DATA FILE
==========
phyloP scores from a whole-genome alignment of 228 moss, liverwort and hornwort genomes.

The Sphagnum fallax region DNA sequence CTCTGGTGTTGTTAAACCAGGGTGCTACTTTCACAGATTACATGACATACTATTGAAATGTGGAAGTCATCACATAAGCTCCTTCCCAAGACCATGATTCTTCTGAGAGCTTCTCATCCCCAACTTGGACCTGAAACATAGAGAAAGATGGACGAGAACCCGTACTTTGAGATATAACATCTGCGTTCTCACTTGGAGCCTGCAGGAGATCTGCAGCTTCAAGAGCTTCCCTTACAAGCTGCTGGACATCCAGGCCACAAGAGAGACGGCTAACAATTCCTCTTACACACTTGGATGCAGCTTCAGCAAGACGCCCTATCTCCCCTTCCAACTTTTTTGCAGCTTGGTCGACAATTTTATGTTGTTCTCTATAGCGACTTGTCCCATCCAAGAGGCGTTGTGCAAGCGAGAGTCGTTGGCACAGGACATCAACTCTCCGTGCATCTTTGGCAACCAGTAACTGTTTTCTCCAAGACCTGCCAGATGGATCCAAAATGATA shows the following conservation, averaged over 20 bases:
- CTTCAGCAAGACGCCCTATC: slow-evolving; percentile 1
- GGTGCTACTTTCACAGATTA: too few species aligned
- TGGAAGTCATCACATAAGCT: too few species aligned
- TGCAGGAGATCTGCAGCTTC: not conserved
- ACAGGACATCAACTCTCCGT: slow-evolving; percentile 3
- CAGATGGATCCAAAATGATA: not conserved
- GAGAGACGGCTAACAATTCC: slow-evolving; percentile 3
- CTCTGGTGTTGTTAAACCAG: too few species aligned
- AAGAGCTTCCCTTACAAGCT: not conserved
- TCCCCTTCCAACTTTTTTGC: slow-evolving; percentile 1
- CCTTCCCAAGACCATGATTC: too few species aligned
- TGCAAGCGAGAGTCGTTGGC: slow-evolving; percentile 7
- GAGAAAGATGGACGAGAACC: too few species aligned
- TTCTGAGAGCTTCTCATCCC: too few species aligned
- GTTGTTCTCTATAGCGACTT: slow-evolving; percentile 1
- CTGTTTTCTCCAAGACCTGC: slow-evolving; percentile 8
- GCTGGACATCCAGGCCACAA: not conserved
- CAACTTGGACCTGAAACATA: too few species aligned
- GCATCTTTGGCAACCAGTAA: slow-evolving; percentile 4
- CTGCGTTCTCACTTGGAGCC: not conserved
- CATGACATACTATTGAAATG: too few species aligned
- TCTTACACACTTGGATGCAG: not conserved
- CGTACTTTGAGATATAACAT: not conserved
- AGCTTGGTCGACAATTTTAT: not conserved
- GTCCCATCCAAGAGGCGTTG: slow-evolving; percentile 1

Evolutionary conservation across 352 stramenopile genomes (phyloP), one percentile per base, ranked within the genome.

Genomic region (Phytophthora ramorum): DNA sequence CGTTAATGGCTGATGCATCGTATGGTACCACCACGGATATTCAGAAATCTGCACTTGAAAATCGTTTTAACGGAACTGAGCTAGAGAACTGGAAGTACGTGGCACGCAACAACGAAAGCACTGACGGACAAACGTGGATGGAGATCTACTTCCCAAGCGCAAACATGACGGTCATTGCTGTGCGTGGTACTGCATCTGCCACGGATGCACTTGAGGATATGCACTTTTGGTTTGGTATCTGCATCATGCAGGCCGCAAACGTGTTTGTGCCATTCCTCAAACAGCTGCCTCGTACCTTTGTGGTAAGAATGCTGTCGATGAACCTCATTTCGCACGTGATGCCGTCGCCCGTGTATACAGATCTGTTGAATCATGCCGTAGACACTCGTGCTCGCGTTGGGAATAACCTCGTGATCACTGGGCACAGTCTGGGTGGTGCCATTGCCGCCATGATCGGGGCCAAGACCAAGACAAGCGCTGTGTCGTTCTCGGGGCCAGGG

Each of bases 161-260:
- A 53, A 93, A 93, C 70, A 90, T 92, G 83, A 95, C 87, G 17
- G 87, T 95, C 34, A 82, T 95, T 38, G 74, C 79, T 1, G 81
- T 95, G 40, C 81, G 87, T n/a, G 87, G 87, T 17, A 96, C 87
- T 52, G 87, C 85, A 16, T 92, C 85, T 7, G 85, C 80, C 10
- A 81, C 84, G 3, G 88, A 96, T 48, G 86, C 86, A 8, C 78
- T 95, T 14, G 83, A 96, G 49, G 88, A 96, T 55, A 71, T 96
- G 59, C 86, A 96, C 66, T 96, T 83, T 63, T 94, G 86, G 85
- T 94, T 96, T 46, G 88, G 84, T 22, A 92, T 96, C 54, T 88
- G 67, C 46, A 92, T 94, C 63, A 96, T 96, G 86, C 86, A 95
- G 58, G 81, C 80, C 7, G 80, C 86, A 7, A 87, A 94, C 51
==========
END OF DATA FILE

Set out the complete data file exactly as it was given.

phyloP scores from a whole-genome alignment of 228 moss, liverwort and hornwort genomes.

The Sphagnum fallax region DNA sequence CTCTGGTGTTGTTAAACCAGGGTGCTACTTTCACAGATTACATGACATACTATTGAAATGTGGAAGTCATCACATAAGCTCCTTCCCAAGACCATGATTCTTCTGAGAGCTTCTCATCCCCAACTTGGACCTGAAACATAGAGAAAGATGGACGAGAACCCGTACTTTGAGATATAACATCTGCGTTCTCACTTGGAGCCTGCAGGAGATCTGCAGCTTCAAGAGCTTCCCTTACAAGCTGCTGGACATCCAGGCCACAAGAGAGACGGCTAACAATTCCTCTTACACACTTGGATGCAGCTTCAGCAAGACGCCCTATCTCCCCTTCCAACTTTTTTGCAGCTTGGTCGACAATTTTATGTTGTTCTCTATAGCGACTTGTCCCATCCAAGAGGCGTTGTGCAAGCGAGAGTCGTTGGCACAGGACATCAACTCTCCGTGCATCTTTGGCAACCAGTAACTGTTTTCTCCAAGACCTGCCAGATGGATCCAAAATGATA shows the following conservation, averaged over 20 bases:
- CTTCAGCAAGACGCCCTATC: slow-evolving; percentile 1
- GGTGCTACTTTCACAGATTA: too few species aligned
- TGGAAGTCATCACATAAGCT: too few species aligned
- TGCAGGAGATCTGCAGCTTC: not conserved
- ACAGGACATCAACTCTCCGT: slow-evolving; percentile 3
- CAGATGGATCCAAAATGATA: not conserved
- GAGAGACGGCTAACAATTCC: slow-evolving; percentile 3
- CTCTGGTGTTGTTAAACCAG: too few species aligned
- AAGAGCTTCCCTTACAAGCT: not conserved
- TCCCCTTCCAACTTTTTTGC: slow-evolving; percentile 1
- CCTTCCCAAGACCATGATTC: too few species aligned
- TGCAAGCGAGAGTCGTTGGC: slow-evolving; percentile 7
- GAGAAAGATGGACGAGAACC: too few species aligned
- TTCTGAGAGCTTCTCATCCC: too few species aligned
- GTTGTTCTCTATAGCGACTT: slow-evolving; percentile 1
- CTGTTTTCTCCAAGACCTGC: slow-evolving; percentile 8
- GCTGGACATCCAGGCCACAA: not conserved
- CAACTTGGACCTGAAACATA: too few species aligned
- GCATCTTTGGCAACCAGTAA: slow-evolving; percentile 4
- CTGCGTTCTCACTTGGAGCC: not conserved
- CATGACATACTATTGAAATG: too few species aligned
- TCTTACACACTTGGATGCAG: not conserved
- CGTACTTTGAGATATAACAT: not conserved
- AGCTTGGTCGACAATTTTAT: not conserved
- GTCCCATCCAAGAGGCGTTG: slow-evolving; percentile 1

Evolutionary conservation across 352 stramenopile genomes (phyloP), one percentile per base, ranked within the genome.

Genomic region (Phytophthora ramorum): DNA sequence CGTTAATGGCTGATGCATCGTATGGTACCACCACGGATATTCAGAAATCTGCACTTGAAAATCGTTTTAACGGAACTGAGCTAGAGAACTGGAAGTACGTGGCACGCAACAACGAAAGCACTGACGGACAAACGTGGATGGAGATCTACTTCCCAAGCGCAAACATGACGGTCATTGCTGTGCGTGGTACTGCATCTGCCACGGATGCACTTGAGGATATGCACTTTTGGTTTGGTATCTGCATCATGCAGGCCGCAAACGTGTTTGTGCCATTCCTCAAACAGCTGCCTCGTACCTTTGTGGTAAGAATGCTGTCGATGAACCTCATTTCGCACGTGATGCCGTCGCCCGTGTATACAGATCTGTTGAATCATGCCGTAGACACTCGTGCTCGCGTTGGGAATAACCTCGTGATCACTGGGCACAGTCTGGGTGGTGCCATTGCCGCCATGATCGGGGCCAAGACCAAGACAAGCGCTGTGTCGTTCTCGGGGCCAGGG

Each of bases 161-260:
- A 53, A 93, A 93, C 70, A 90, T 92, G 83, A 95, C 87, G 17
- G 87, T 95, C 34, A 82, T 95, T 38, G 74, C 79, T 1, G 81
- T 95, G 40, C 81, G 87, T n/a, G 87, G 87, T 17, A 96, C 87
- T 52, G 87, C 85, A 16, T 92, C 85, T 7, G 85, C 80, C 10
- A 81, C 84, G 3, G 88, A 96, T 48, G 86, C 86, A 8, C 78
- T 95, T 14, G 83, A 96, G 49, G 88, A 96, T 55, A 71, T 96
- G 59, C 86, A 96, C 66, T 96, T 83, T 63, T 94, G 86, G 85
- T 94, T 96, T 46, G 88, G 84, T 22, A 92, T 96, C 54, T 88
- G 67, C 46, A 92, T 94, C 63, A 96, T 96, G 86, C 86, A 95
- G 58, G 81, C 80, C 7, G 80, C 86, A 7, A 87, A 94, C 51